Why not? It's naive to think anyone will kill other innocent lives to just save their own neck. I was glad TDK showed that.

Normal people actually want to help their fellow man, and they certainly don't want to be responsible for taking lives. Look at the Boston Marathon bombings. People actually ran toward an area that had just been rocked by multiple explosions in order to help the injured. Not just police, regular people did this. There was no reason to assume things are safe when two explosions just occurred. They helped their fellow man knowing full well they were potentially putting themselves in harm's way.



No they're not, and that's the thing these people did have time consider these things since they had half an hour til midnight, and they expected someone else to push the trigger and have that blood on their hands.

That's why nobody would get up and do it, except for that one guy because "No one wants to get their hands dirty", and even then he couldn't do it when push came to shove. It's one thing to say yeah we should pull the trigger and then expect someone else to do the deed, but it's another to actually do it yourself.

What people say and what they do are two entirely different things. It's easy to be callous, cold, and uncaring in a hypothetical. When it comes down to actually pulling the trigger most people wouldn't and in cases of a large crowd gathered together groupthink more often than not becomes the deciding factor.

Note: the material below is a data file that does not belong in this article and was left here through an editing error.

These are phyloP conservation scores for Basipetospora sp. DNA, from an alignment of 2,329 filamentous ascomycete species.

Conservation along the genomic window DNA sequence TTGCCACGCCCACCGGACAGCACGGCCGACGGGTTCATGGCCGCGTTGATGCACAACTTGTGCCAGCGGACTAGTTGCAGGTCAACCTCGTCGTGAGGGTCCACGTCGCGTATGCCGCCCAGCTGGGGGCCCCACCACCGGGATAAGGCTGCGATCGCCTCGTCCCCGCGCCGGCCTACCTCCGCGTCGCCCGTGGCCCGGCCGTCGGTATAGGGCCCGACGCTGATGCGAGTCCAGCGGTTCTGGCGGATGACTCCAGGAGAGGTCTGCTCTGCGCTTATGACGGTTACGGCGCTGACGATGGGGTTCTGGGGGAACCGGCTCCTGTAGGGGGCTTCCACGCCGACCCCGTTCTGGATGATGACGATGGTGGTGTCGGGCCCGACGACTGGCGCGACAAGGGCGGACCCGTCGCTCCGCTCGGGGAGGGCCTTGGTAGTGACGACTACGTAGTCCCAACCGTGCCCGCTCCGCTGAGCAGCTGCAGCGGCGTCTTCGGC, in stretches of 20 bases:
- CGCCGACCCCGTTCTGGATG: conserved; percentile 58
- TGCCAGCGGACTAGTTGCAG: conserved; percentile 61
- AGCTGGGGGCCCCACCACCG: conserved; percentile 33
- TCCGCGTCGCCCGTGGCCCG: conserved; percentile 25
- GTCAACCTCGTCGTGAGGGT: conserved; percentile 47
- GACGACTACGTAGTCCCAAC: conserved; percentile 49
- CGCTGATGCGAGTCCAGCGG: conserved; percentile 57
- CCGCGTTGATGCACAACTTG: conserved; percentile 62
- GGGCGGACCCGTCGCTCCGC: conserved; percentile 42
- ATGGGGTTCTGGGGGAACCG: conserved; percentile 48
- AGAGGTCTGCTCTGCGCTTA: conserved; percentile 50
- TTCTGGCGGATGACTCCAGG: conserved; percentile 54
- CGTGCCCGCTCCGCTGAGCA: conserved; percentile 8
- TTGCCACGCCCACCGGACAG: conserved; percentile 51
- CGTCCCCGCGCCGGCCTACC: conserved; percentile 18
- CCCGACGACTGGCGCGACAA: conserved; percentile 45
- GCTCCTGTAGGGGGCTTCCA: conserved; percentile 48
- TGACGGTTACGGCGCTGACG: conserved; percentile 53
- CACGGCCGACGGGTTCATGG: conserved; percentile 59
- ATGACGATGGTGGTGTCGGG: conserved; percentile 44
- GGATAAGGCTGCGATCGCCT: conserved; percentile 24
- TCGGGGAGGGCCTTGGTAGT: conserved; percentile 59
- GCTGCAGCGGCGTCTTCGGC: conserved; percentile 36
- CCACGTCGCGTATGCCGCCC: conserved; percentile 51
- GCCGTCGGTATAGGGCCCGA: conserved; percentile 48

Interesting discussion, and I pretty much agree with everything you said, Joker. Though the ending of TDK is what I hope would happen. I'm not entirely convinced that nobody would pull the trigger on that boat.

But yes, Gotham's greed was what we saw in B'89. Like many of Burton's early films, the culture in his film was a satire about what he hated of the modern world. In the late 1980s, he was making fun of a decade of excess, "greed is good," (yeah Stone meant it as a chilling realization, but Wall Street turned it into a bumper sticker). Same with high fashion and excess. If Edward Scissorhands was his mockery of the suburbs, his Batman films mocked what he saw as the pretensions of urban culture, and its vapidity in the case of the first movie.

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Old 03-11-2014, 03:46 AM   #714
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Default Re: The Official Batman (1989) Thread - Part 4

Anybody else find B89 the most re-watchable among the Bat films? I find myself coming back to this movie time and time again. It has flaws, but it has that magic. It's still the most iconic Batman movie yet IMO. I'm gonna re-watch this again.

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Old 03-11-2014, 04:01 AM   #715
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Default Re: The Official Batman (1989) Thread - Part 4

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Anybody else find B89 the most re-watchable among the Bat films? I find myself coming back to this movie time and time again. It has flaws, but it has that magic. It's still the most iconic Batman movie yet IMO. I'm gonna re-watch this again.
I'm with you on this

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Old 03-11-2014, 04:58 AM   #716
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Default Re: The Official Batman (1989) Thread - Part 4